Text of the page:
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Learn to Pilot a Submersible

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There’s a new way to build your yacht crew resume. Earn a submersible pilot’s certification. Far from a daydream, this expertise could soon be in high demand. The doubly good news is that there is now a training facility in the Caribbean.

“The submersibles market is a new market,” says Sophy Willemsen, marketing and communication executive for Netherlands-based manufacturer, U-Boat Worx. “Everyone knows submarines but having a submersible for leisure is a completely new idea. Our company started 17 years ago and at the start, we were mainly busy with developing high-quality mini submersibles. As pioneers, it was unknown to many people, but we did see a high demand in the research field straight away. Nowadays we also see a higher demand in the yachting industry. A NEMO 2-seater for example, our series model, takes up the same space as two jet skis. So yes, this makes a submersible the new ‘must-have’ for private and charter yachts.”

© Tom Van Ossanen 2020
© Tom Van Ossanen 2020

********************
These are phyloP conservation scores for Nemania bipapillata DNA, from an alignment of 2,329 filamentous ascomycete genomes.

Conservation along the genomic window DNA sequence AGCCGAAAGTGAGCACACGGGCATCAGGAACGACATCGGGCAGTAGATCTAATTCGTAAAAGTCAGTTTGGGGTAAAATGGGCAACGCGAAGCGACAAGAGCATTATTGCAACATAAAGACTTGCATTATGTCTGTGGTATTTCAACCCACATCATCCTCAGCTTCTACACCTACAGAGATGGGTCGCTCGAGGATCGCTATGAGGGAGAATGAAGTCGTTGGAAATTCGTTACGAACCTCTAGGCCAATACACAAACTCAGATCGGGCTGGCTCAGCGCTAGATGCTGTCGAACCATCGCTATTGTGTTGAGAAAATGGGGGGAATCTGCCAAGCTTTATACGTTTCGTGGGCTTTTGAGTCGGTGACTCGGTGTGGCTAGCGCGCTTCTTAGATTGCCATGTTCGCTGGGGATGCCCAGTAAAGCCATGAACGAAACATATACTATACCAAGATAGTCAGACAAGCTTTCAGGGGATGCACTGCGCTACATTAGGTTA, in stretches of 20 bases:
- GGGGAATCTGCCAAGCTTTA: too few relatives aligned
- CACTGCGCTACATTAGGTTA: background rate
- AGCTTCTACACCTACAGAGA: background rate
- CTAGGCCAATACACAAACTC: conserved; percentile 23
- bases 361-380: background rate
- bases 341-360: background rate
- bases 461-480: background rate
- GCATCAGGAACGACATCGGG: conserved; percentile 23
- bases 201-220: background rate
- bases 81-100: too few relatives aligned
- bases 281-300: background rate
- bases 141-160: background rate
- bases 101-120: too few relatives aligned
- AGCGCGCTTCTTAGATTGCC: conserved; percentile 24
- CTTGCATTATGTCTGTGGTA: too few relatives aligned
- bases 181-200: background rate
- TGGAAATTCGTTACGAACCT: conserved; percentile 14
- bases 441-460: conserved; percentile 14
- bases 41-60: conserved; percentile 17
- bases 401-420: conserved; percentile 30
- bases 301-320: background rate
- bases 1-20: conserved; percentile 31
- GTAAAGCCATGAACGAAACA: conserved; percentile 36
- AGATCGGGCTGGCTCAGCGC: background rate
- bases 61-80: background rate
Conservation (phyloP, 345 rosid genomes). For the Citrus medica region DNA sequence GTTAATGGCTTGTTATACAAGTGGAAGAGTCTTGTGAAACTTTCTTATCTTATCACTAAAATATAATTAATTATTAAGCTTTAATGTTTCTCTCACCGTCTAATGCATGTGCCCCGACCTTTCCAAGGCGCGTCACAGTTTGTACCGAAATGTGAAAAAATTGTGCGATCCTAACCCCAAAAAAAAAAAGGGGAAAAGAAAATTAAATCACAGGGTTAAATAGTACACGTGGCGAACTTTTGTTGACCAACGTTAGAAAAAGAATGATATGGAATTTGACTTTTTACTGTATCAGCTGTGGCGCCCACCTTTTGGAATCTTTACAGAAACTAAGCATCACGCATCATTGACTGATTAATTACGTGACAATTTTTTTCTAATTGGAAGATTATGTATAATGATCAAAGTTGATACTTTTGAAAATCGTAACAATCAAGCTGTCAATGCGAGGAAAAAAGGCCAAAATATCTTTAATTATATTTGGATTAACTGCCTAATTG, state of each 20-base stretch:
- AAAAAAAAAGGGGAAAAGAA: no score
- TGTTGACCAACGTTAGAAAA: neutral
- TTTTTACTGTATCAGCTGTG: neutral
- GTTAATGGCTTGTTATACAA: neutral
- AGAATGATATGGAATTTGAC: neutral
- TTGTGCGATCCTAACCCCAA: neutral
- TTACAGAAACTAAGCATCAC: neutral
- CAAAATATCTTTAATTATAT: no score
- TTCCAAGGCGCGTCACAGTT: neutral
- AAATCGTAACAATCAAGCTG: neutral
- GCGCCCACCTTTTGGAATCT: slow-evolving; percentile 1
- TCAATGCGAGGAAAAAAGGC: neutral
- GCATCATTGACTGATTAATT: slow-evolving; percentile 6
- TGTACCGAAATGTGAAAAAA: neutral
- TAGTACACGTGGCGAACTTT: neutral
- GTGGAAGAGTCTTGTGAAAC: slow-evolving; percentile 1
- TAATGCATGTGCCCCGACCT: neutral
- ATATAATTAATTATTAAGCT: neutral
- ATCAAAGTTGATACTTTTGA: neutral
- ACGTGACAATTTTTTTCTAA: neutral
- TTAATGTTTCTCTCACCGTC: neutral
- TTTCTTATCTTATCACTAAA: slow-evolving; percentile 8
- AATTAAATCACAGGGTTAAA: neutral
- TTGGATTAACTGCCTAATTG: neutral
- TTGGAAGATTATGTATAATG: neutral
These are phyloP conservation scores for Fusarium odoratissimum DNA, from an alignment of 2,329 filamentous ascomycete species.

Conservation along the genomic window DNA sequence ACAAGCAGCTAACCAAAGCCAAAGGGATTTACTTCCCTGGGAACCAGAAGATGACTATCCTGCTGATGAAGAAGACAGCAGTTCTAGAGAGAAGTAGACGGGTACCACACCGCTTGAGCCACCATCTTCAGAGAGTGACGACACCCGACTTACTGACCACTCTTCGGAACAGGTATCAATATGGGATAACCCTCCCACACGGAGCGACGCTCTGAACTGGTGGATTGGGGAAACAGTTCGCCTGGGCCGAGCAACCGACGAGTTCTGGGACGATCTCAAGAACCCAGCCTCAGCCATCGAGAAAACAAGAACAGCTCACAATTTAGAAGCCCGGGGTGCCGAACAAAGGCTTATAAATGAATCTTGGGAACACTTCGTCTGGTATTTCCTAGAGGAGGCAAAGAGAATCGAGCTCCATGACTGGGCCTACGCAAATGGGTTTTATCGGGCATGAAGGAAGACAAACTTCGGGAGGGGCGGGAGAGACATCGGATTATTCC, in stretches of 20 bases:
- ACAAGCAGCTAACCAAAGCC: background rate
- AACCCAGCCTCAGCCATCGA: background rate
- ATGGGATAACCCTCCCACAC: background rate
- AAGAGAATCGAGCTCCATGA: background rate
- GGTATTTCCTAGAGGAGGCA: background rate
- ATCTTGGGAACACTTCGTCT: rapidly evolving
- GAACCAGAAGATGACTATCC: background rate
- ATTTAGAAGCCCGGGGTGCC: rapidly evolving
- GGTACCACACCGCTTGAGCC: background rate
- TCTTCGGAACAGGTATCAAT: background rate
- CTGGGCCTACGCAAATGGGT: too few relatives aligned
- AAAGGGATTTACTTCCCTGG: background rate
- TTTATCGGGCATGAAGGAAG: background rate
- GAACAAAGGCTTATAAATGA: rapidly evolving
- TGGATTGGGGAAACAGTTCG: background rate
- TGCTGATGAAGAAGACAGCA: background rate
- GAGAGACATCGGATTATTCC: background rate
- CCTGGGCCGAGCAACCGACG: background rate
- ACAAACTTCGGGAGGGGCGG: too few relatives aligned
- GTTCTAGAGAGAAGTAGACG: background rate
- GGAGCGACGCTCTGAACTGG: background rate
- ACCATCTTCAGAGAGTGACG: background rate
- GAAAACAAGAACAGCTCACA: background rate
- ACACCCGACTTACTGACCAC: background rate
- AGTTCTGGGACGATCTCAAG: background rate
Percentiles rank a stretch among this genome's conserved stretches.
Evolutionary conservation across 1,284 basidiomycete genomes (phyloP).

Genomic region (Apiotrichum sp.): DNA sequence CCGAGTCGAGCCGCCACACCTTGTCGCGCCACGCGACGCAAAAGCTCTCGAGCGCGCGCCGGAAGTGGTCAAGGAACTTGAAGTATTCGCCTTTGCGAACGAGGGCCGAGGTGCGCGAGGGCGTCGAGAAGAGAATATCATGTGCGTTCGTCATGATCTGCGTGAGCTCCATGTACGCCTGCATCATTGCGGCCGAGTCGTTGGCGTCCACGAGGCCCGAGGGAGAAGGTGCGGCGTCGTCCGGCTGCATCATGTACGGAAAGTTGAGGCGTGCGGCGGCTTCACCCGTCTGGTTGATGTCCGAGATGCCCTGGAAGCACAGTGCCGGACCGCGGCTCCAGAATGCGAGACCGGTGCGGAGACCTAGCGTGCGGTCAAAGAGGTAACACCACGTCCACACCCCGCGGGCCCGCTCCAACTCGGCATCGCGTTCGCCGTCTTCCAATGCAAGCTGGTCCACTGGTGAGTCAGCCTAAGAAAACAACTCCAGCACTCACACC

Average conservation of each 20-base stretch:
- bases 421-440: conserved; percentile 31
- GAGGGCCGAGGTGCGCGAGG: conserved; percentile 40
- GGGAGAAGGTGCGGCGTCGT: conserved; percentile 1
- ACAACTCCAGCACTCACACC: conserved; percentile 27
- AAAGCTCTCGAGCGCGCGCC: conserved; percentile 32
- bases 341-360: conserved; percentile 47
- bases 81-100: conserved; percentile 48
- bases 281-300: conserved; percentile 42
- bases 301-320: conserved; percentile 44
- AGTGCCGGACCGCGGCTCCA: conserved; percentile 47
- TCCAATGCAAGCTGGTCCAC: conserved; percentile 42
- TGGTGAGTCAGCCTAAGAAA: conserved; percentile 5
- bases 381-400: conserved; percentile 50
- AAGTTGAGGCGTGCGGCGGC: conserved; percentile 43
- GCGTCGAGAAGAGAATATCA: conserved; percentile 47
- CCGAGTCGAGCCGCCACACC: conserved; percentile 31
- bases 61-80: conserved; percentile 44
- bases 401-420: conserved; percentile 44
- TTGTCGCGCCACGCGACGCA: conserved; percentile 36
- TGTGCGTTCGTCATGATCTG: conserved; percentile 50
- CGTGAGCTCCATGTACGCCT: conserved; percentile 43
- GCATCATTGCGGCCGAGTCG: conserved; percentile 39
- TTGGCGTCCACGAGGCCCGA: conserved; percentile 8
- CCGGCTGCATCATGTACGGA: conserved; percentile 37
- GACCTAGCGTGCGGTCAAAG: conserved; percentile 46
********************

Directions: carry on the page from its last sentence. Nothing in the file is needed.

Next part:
Submersible Pilot Training Facility

It’s the recreational popularity of these submersibles, along with a more reasonable than in the past price tag averaging US $600,000, that is leading the demand for trained drivers to pilot these craft. To this end, U-Boat Worx is the first in the world to open a submersible training center, and the company did so in 2019 with their Sub Center Curacao, in Willemstad.

“We chose this location because of the deep reefs around the island. It’s a hotspot for divers because of the multiple species of coral and fish. And with the collaboration with Adrien ‘Dutch’ Schrier, a well-known Caribbean entrepreneur and diving expert, this location was an easy choice,” says Willemsen.

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Launch and Recovery. © Tom Van Ossanen 2020
Launch and Recovery. © Tom Van Ossanen 2020

There are five courses available, starting with the Introduction Pilot Course (IPC). Anyone can learn some of the basics of becoming a submersible pilot in this 1-day course. It starts with a brief classroom session followed by three submersible dives under the supervision of the pilot instructor. No certificate is issued, but the experience is definitely worthwhile and it’s a good test to see if you want to go further and learn more. Next up in difficulty is the Supervised Pilot Course (SPC). You’ll learn about the most exciting aspects of operating a submersible including buoyancy control, maneuvering, navigation, communication, and critical safety procedures, and take 13 dives. In the end, you receive a Supervised Pilot Certificate, where you can make dives under the supervision of the chief pilot. The third of the courses to provide experience is the Private Pilot Course (PPC), with 12 days, 21-dives, and 6 theory exams. Tuition for these ranges from US $4,200 for the IPC to US $26,500 for the PPC.

© Tom Van Ossanen 2020
Sub Center Curaçao © Tom Van Ossanen 2020